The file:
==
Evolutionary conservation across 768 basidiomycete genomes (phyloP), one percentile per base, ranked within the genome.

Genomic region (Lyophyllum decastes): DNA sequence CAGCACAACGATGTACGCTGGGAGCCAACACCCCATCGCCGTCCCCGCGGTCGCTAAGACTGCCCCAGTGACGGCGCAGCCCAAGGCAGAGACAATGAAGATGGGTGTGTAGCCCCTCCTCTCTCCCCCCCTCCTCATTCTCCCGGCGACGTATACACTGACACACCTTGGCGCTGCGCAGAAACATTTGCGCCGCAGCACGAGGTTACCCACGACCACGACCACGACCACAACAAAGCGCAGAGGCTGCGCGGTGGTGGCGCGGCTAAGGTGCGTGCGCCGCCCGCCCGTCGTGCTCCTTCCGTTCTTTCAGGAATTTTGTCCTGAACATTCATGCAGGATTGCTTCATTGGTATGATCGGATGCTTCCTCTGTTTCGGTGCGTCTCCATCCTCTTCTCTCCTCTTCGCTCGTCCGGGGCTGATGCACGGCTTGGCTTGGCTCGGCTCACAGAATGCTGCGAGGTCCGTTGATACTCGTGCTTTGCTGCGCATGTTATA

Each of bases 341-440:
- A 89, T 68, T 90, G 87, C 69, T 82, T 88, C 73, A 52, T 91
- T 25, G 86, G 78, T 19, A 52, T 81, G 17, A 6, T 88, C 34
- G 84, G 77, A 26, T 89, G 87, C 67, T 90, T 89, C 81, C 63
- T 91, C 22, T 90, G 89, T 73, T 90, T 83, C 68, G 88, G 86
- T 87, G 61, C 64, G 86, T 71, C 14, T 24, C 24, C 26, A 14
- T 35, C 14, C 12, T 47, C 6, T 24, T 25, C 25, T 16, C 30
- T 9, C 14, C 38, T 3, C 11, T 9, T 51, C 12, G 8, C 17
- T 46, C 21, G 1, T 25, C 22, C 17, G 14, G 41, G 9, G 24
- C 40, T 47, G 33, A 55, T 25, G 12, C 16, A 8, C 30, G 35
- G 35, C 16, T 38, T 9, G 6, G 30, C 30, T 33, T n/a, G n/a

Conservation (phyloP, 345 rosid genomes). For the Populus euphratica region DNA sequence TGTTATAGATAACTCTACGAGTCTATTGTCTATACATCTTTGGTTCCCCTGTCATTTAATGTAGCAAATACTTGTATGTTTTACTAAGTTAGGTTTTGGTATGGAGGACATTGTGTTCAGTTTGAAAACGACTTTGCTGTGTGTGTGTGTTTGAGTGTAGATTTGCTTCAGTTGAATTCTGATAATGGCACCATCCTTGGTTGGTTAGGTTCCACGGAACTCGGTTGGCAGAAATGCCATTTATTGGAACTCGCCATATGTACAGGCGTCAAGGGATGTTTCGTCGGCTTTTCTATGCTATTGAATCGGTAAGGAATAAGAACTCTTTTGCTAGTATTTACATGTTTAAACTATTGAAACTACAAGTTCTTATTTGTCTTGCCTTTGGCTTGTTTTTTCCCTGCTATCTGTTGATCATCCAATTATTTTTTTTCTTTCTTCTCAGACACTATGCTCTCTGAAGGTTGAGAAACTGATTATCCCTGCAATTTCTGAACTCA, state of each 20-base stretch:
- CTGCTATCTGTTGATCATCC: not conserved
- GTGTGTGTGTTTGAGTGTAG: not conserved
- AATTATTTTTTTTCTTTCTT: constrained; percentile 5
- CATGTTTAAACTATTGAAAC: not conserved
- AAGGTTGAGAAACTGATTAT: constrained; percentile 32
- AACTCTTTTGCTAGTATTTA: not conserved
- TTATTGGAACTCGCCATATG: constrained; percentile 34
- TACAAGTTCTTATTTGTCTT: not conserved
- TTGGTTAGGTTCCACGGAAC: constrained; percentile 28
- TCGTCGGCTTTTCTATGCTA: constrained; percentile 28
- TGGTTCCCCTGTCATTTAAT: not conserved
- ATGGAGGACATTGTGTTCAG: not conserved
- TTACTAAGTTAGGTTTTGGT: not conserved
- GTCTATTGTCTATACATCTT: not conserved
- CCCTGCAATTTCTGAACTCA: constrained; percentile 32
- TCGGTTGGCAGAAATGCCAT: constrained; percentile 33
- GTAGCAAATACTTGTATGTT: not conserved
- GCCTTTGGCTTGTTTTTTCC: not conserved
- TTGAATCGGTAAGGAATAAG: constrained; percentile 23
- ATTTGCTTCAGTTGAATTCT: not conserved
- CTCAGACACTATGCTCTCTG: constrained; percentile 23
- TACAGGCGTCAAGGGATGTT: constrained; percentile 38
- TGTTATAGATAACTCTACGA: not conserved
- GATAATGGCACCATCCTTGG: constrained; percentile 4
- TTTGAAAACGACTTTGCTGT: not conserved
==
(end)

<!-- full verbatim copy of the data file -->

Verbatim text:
Evolutionary conservation across 768 basidiomycete genomes (phyloP), one percentile per base, ranked within the genome.

Genomic region (Lyophyllum decastes): DNA sequence CAGCACAACGATGTACGCTGGGAGCCAACACCCCATCGCCGTCCCCGCGGTCGCTAAGACTGCCCCAGTGACGGCGCAGCCCAAGGCAGAGACAATGAAGATGGGTGTGTAGCCCCTCCTCTCTCCCCCCCTCCTCATTCTCCCGGCGACGTATACACTGACACACCTTGGCGCTGCGCAGAAACATTTGCGCCGCAGCACGAGGTTACCCACGACCACGACCACGACCACAACAAAGCGCAGAGGCTGCGCGGTGGTGGCGCGGCTAAGGTGCGTGCGCCGCCCGCCCGTCGTGCTCCTTCCGTTCTTTCAGGAATTTTGTCCTGAACATTCATGCAGGATTGCTTCATTGGTATGATCGGATGCTTCCTCTGTTTCGGTGCGTCTCCATCCTCTTCTCTCCTCTTCGCTCGTCCGGGGCTGATGCACGGCTTGGCTTGGCTCGGCTCACAGAATGCTGCGAGGTCCGTTGATACTCGTGCTTTGCTGCGCATGTTATA

Each of bases 341-440:
- A 89, T 68, T 90, G 87, C 69, T 82, T 88, C 73, A 52, T 91
- T 25, G 86, G 78, T 19, A 52, T 81, G 17, A 6, T 88, C 34
- G 84, G 77, A 26, T 89, G 87, C 67, T 90, T 89, C 81, C 63
- T 91, C 22, T 90, G 89, T 73, T 90, T 83, C 68, G 88, G 86
- T 87, G 61, C 64, G 86, T 71, C 14, T 24, C 24, C 26, A 14
- T 35, C 14, C 12, T 47, C 6, T 24, T 25, C 25, T 16, C 30
- T 9, C 14, C 38, T 3, C 11, T 9, T 51, C 12, G 8, C 17
- T 46, C 21, G 1, T 25, C 22, C 17, G 14, G 41, G 9, G 24
- C 40, T 47, G 33, A 55, T 25, G 12, C 16, A 8, C 30, G 35
- G 35, C 16, T 38, T 9, G 6, G 30, C 30, T 33, T n/a, G n/a

Conservation (phyloP, 345 rosid genomes). For the Populus euphratica region DNA sequence TGTTATAGATAACTCTACGAGTCTATTGTCTATACATCTTTGGTTCCCCTGTCATTTAATGTAGCAAATACTTGTATGTTTTACTAAGTTAGGTTTTGGTATGGAGGACATTGTGTTCAGTTTGAAAACGACTTTGCTGTGTGTGTGTGTTTGAGTGTAGATTTGCTTCAGTTGAATTCTGATAATGGCACCATCCTTGGTTGGTTAGGTTCCACGGAACTCGGTTGGCAGAAATGCCATTTATTGGAACTCGCCATATGTACAGGCGTCAAGGGATGTTTCGTCGGCTTTTCTATGCTATTGAATCGGTAAGGAATAAGAACTCTTTTGCTAGTATTTACATGTTTAAACTATTGAAACTACAAGTTCTTATTTGTCTTGCCTTTGGCTTGTTTTTTCCCTGCTATCTGTTGATCATCCAATTATTTTTTTTCTTTCTTCTCAGACACTATGCTCTCTGAAGGTTGAGAAACTGATTATCCCTGCAATTTCTGAACTCA, state of each 20-base stretch:
- CTGCTATCTGTTGATCATCC: not conserved
- GTGTGTGTGTTTGAGTGTAG: not conserved
- AATTATTTTTTTTCTTTCTT: constrained; percentile 5
- CATGTTTAAACTATTGAAAC: not conserved
- AAGGTTGAGAAACTGATTAT: constrained; percentile 32
- AACTCTTTTGCTAGTATTTA: not conserved
- TTATTGGAACTCGCCATATG: constrained; percentile 34
- TACAAGTTCTTATTTGTCTT: not conserved
- TTGGTTAGGTTCCACGGAAC: constrained; percentile 28
- TCGTCGGCTTTTCTATGCTA: constrained; percentile 28
- TGGTTCCCCTGTCATTTAAT: not conserved
- ATGGAGGACATTGTGTTCAG: not conserved
- TTACTAAGTTAGGTTTTGGT: not conserved
- GTCTATTGTCTATACATCTT: not conserved
- CCCTGCAATTTCTGAACTCA: constrained; percentile 32
- TCGGTTGGCAGAAATGCCAT: constrained; percentile 33
- GTAGCAAATACTTGTATGTT: not conserved
- GCCTTTGGCTTGTTTTTTCC: not conserved
- TTGAATCGGTAAGGAATAAG: constrained; percentile 23
- ATTTGCTTCAGTTGAATTCT: not conserved
- CTCAGACACTATGCTCTCTG: constrained; percentile 23
- TACAGGCGTCAAGGGATGTT: constrained; percentile 38
- TGTTATAGATAACTCTACGA: not conserved
- GATAATGGCACCATCCTTGG: constrained; percentile 4
- TTTGAAAACGACTTTGCTGT: not conserved